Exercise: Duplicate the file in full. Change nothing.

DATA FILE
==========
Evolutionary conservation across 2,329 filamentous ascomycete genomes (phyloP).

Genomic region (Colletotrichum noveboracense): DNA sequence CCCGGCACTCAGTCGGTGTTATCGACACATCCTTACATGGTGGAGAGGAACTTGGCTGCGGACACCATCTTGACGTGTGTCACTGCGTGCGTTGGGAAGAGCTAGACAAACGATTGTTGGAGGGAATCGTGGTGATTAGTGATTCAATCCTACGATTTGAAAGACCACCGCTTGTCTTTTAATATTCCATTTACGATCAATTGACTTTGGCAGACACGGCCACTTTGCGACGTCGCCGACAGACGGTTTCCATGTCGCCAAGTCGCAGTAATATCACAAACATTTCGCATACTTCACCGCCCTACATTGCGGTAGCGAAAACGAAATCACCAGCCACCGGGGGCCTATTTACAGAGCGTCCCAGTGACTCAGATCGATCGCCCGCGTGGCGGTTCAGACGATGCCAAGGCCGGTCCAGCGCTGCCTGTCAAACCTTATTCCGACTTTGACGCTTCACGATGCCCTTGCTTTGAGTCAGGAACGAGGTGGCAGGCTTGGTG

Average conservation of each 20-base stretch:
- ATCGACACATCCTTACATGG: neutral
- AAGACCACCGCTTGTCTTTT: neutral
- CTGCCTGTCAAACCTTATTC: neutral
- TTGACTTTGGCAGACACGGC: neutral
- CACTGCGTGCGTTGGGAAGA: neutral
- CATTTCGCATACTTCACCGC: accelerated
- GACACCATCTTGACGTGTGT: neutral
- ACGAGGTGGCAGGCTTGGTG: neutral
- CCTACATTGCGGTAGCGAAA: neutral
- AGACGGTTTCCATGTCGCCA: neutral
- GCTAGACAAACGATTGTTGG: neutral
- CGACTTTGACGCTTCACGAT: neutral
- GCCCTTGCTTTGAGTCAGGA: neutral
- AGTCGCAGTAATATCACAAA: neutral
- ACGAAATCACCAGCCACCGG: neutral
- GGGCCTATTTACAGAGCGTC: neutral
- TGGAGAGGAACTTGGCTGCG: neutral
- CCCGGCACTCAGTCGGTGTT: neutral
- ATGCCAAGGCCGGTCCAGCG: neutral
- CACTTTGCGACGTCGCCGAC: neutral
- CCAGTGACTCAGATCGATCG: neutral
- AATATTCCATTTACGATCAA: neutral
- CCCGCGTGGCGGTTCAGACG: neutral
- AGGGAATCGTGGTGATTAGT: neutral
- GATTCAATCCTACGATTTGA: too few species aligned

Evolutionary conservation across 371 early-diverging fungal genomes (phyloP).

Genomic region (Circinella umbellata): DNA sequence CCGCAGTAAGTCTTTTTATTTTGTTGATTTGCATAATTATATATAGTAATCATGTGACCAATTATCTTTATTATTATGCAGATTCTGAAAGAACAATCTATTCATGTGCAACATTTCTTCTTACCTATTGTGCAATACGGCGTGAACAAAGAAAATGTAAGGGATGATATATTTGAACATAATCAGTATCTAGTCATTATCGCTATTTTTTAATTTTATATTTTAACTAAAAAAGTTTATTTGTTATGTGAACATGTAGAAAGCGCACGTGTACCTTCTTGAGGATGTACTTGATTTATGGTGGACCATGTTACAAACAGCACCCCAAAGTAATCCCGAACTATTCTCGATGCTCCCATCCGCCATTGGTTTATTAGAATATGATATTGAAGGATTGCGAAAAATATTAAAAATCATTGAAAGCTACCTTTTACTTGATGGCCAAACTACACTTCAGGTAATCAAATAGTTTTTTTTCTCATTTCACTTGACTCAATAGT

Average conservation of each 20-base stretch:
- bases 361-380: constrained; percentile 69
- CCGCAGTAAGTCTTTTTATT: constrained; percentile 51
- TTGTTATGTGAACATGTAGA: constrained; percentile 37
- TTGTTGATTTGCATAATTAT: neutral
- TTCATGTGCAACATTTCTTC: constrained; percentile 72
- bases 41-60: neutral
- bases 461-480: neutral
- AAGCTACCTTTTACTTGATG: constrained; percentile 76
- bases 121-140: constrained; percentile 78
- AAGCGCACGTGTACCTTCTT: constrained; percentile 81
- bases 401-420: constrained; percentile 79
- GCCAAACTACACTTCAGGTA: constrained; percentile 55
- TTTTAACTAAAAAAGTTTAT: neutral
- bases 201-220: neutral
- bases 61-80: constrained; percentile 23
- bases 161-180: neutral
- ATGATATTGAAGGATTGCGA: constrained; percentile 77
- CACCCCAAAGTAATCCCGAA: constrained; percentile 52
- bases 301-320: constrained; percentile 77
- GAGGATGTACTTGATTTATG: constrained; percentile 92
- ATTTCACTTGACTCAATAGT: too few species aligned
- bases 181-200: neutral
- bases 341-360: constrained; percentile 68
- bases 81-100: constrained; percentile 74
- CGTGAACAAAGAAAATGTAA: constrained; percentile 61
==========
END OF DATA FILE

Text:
Evolutionary conservation across 2,329 filamentous ascomycete genomes (phyloP).

Genomic region (Colletotrichum noveboracense): DNA sequence CCCGGCACTCAGTCGGTGTTATCGACACATCCTTACATGGTGGAGAGGAACTTGGCTGCGGACACCATCTTGACGTGTGTCACTGCGTGCGTTGGGAAGAGCTAGACAAACGATTGTTGGAGGGAATCGTGGTGATTAGTGATTCAATCCTACGATTTGAAAGACCACCGCTTGTCTTTTAATATTCCATTTACGATCAATTGACTTTGGCAGACACGGCCACTTTGCGACGTCGCCGACAGACGGTTTCCATGTCGCCAAGTCGCAGTAATATCACAAACATTTCGCATACTTCACCGCCCTACATTGCGGTAGCGAAAACGAAATCACCAGCCACCGGGGGCCTATTTACAGAGCGTCCCAGTGACTCAGATCGATCGCCCGCGTGGCGGTTCAGACGATGCCAAGGCCGGTCCAGCGCTGCCTGTCAAACCTTATTCCGACTTTGACGCTTCACGATGCCCTTGCTTTGAGTCAGGAACGAGGTGGCAGGCTTGGTG

Average conservation of each 20-base stretch:
- ATCGACACATCCTTACATGG: neutral
- AAGACCACCGCTTGTCTTTT: neutral
- CTGCCTGTCAAACCTTATTC: neutral
- TTGACTTTGGCAGACACGGC: neutral
- CACTGCGTGCGTTGGGAAGA: neutral
- CATTTCGCATACTTCACCGC: accelerated
- GACACCATCTTGACGTGTGT: neutral
- ACGAGGTGGCAGGCTTGGTG: neutral
- CCTACATTGCGGTAGCGAAA: neutral
- AGACGGTTTCCATGTCGCCA: neutral
- GCTAGACAAACGATTGTTGG: neutral
- CGACTTTGACGCTTCACGAT: neutral
- GCCCTTGCTTTGAGTCAGGA: neutral
- AGTCGCAGTAATATCACAAA: neutral
- ACGAAATCACCAGCCACCGG: neutral
- GGGCCTATTTACAGAGCGTC: neutral
- TGGAGAGGAACTTGGCTGCG: neutral
- CCCGGCACTCAGTCGGTGTT: neutral
- ATGCCAAGGCCGGTCCAGCG: neutral
- CACTTTGCGACGTCGCCGAC: neutral
- CCAGTGACTCAGATCGATCG: neutral
- AATATTCCATTTACGATCAA: neutral
- CCCGCGTGGCGGTTCAGACG: neutral
- AGGGAATCGTGGTGATTAGT: neutral
- GATTCAATCCTACGATTTGA: too few species aligned

Evolutionary conservation across 371 early-diverging fungal genomes (phyloP).

Genomic region (Circinella umbellata): DNA sequence CCGCAGTAAGTCTTTTTATTTTGTTGATTTGCATAATTATATATAGTAATCATGTGACCAATTATCTTTATTATTATGCAGATTCTGAAAGAACAATCTATTCATGTGCAACATTTCTTCTTACCTATTGTGCAATACGGCGTGAACAAAGAAAATGTAAGGGATGATATATTTGAACATAATCAGTATCTAGTCATTATCGCTATTTTTTAATTTTATATTTTAACTAAAAAAGTTTATTTGTTATGTGAACATGTAGAAAGCGCACGTGTACCTTCTTGAGGATGTACTTGATTTATGGTGGACCATGTTACAAACAGCACCCCAAAGTAATCCCGAACTATTCTCGATGCTCCCATCCGCCATTGGTTTATTAGAATATGATATTGAAGGATTGCGAAAAATATTAAAAATCATTGAAAGCTACCTTTTACTTGATGGCCAAACTACACTTCAGGTAATCAAATAGTTTTTTTTCTCATTTCACTTGACTCAATAGT

Average conservation of each 20-base stretch:
- bases 361-380: constrained; percentile 69
- CCGCAGTAAGTCTTTTTATT: constrained; percentile 51
- TTGTTATGTGAACATGTAGA: constrained; percentile 37
- TTGTTGATTTGCATAATTAT: neutral
- TTCATGTGCAACATTTCTTC: constrained; percentile 72
- bases 41-60: neutral
- bases 461-480: neutral
- AAGCTACCTTTTACTTGATG: constrained; percentile 76
- bases 121-140: constrained; percentile 78
- AAGCGCACGTGTACCTTCTT: constrained; percentile 81
- bases 401-420: constrained; percentile 79
- GCCAAACTACACTTCAGGTA: constrained; percentile 55
- TTTTAACTAAAAAAGTTTAT: neutral
- bases 201-220: neutral
- bases 61-80: constrained; percentile 23
- bases 161-180: neutral
- ATGATATTGAAGGATTGCGA: constrained; percentile 77
- CACCCCAAAGTAATCCCGAA: constrained; percentile 52
- bases 301-320: constrained; percentile 77
- GAGGATGTACTTGATTTATG: constrained; percentile 92
- ATTTCACTTGACTCAATAGT: too few species aligned
- bases 181-200: neutral
- bases 341-360: constrained; percentile 68
- bases 81-100: constrained; percentile 74
- CGTGAACAAAGAAAATGTAA: constrained; percentile 61